19 July 2009

India Stands Firm

The Washington Post has a very interesting article on some public tensions between U.S. Secretary of State Hillary Clinton and Indian Environmental Minister Jairam Ramesh over India's role in climate mitigation (see also the news report from the Times of India in the video above). The article is worth reading in full, however here is an excerpt that I'd like to focus on:
As dozens of cameras recorded the scene, Ramesh declared that India would not commit to a deal that would require it to meet targets to reduce emissions. "It is not true that India is running away from mitigation," he said. But "India's position, let me be clear, is that we are simply not in the position to take legally binding emissions targets." "No one wants to in any way stall or undermine the economic growth that is necessary to lift millions more out of poverty," Clinton countered. "We also believe that there is a way to eradicate poverty and develop sustainability that will lower significantly the carbon footprint." Both sides appearing to be playing to the Indian audience, with Ramesh taking the opportunity to reinforce India's bottom line. Before the visit, U.S. officials were acutely aware that the Indian government has faced criticism at home for making what they considered relatively modest concessions on reducing greenhouse emissions earlier this month at a meeting of major economies. A leaked e-mail from former Indian negotiator Surya Sethi to other negotiators -- in which he asserted the decision would make India poorer -- generated a firestorm here.

Clinton was prepared to argue that countering climate change could actually lift India's economy, not undermine it. U.S. officials also believe, as one put it, that "developing countries are willing to do more than they are willing to agree to."
Here is where the logic of the US position breaks down: If "countering climate change" (whatever was meant by that phrase) did in fact lead to a "lifting" of India's economy, then there would be no need for India to sign on to targets and timetables for emissions targets, as it would make sense to take those actions anyway, since India has repeatedly and forcefully explained that increasing economic growth is its top priority. But India does not see those actions as "lifting" growth, either because they don't actually lift growth or India does not believe that they do. Either way, signing on to emissions reductions commitments is not in the cards for India.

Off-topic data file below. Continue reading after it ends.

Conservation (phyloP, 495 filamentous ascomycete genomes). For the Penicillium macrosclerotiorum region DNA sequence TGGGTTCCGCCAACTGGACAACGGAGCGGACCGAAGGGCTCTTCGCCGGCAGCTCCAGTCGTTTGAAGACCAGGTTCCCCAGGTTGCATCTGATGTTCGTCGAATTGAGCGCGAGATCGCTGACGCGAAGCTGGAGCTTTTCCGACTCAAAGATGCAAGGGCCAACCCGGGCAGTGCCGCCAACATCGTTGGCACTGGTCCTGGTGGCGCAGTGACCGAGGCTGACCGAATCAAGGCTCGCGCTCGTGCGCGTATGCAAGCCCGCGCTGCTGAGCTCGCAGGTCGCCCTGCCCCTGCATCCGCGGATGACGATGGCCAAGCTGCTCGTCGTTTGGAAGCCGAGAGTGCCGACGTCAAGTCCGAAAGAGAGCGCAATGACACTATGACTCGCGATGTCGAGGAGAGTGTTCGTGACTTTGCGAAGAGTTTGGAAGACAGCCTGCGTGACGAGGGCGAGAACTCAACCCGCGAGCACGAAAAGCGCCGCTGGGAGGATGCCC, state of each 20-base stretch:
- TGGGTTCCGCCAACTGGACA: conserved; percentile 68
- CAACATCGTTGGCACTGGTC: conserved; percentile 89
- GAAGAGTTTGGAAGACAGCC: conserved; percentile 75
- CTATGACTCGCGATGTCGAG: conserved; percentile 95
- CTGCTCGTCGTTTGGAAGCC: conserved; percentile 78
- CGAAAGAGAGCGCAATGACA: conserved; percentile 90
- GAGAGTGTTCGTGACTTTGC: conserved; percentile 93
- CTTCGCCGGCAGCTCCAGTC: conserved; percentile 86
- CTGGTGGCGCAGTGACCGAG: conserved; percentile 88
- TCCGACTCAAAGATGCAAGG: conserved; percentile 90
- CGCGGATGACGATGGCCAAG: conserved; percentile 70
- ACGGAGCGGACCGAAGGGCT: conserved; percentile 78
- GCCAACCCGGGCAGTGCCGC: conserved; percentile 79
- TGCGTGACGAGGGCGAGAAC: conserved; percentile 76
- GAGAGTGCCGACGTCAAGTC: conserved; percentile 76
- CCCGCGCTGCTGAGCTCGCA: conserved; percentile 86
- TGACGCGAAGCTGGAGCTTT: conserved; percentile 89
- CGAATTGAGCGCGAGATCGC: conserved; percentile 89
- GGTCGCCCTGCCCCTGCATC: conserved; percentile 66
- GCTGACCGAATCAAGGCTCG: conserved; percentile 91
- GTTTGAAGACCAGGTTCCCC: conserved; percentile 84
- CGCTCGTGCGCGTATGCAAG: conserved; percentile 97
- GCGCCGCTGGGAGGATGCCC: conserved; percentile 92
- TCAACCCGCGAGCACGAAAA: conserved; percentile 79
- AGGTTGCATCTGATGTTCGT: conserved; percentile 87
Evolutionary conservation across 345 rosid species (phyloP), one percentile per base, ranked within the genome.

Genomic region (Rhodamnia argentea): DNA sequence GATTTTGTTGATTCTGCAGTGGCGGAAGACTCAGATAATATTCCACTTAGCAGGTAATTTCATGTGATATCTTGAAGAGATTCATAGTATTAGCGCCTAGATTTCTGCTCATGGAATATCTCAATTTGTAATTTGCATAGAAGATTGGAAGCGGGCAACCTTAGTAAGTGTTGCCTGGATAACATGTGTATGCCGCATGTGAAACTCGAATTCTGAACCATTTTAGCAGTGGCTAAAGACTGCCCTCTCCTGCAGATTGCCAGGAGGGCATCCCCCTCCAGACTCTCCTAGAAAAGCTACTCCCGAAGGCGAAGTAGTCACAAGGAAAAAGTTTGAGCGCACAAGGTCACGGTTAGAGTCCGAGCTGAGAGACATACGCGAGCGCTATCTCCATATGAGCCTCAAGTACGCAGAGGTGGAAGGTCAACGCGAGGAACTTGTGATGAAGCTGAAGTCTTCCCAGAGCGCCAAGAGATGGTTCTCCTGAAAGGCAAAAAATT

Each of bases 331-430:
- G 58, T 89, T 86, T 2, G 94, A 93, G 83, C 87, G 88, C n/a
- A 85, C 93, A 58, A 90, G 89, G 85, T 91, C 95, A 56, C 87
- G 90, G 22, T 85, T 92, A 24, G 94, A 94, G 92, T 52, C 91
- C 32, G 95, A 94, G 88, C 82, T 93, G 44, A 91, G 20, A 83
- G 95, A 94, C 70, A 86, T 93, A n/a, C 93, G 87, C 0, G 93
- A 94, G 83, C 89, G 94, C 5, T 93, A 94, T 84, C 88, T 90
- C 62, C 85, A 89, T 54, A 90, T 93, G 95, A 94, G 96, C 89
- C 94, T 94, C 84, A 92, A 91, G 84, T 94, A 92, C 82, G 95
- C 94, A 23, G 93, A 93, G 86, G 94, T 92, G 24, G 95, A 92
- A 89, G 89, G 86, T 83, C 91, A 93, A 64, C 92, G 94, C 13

What has India agreed to do? As explain by Minister Ramesh in the video above, India has committed to the Bali Action Plan of the UN FCCC, which includes this text:
(i) Measurable, reportable and verifiable nationally appropriate mitigation commitments or actions, including quantified emission limitation and reduction objectives, by all developed country Parties, while ensuring the comparability of efforts among them, taking into account differences in their national circumstances;

(ii) Nationally appropriate mitigation actions by developing country Parties in the context of sustainable development, supported and enabled by technology, financing and capacity-building, in a measurable, reportable and verifiable manner;
India accepts that they will take "actions" but they will make no "commitments." What is not up for debate is India's desire to achieve economic growth. So what is needed in efforts to slow emissions growth in India is to ensure that India has options available for "action" that can accelerate the decarbonization of its economy as it grows. This means technology. Talk of "commitments" to targets and timetables for emissions reductions is just a waste of time, as it has proven over and over again. Listen particularly to chief US negotiator Todd Stern in the video above and then Minister Ramesh, and you'll see strong evidence for the inescapable impotence of the emissions reduction targets and timetables approach to mitigation.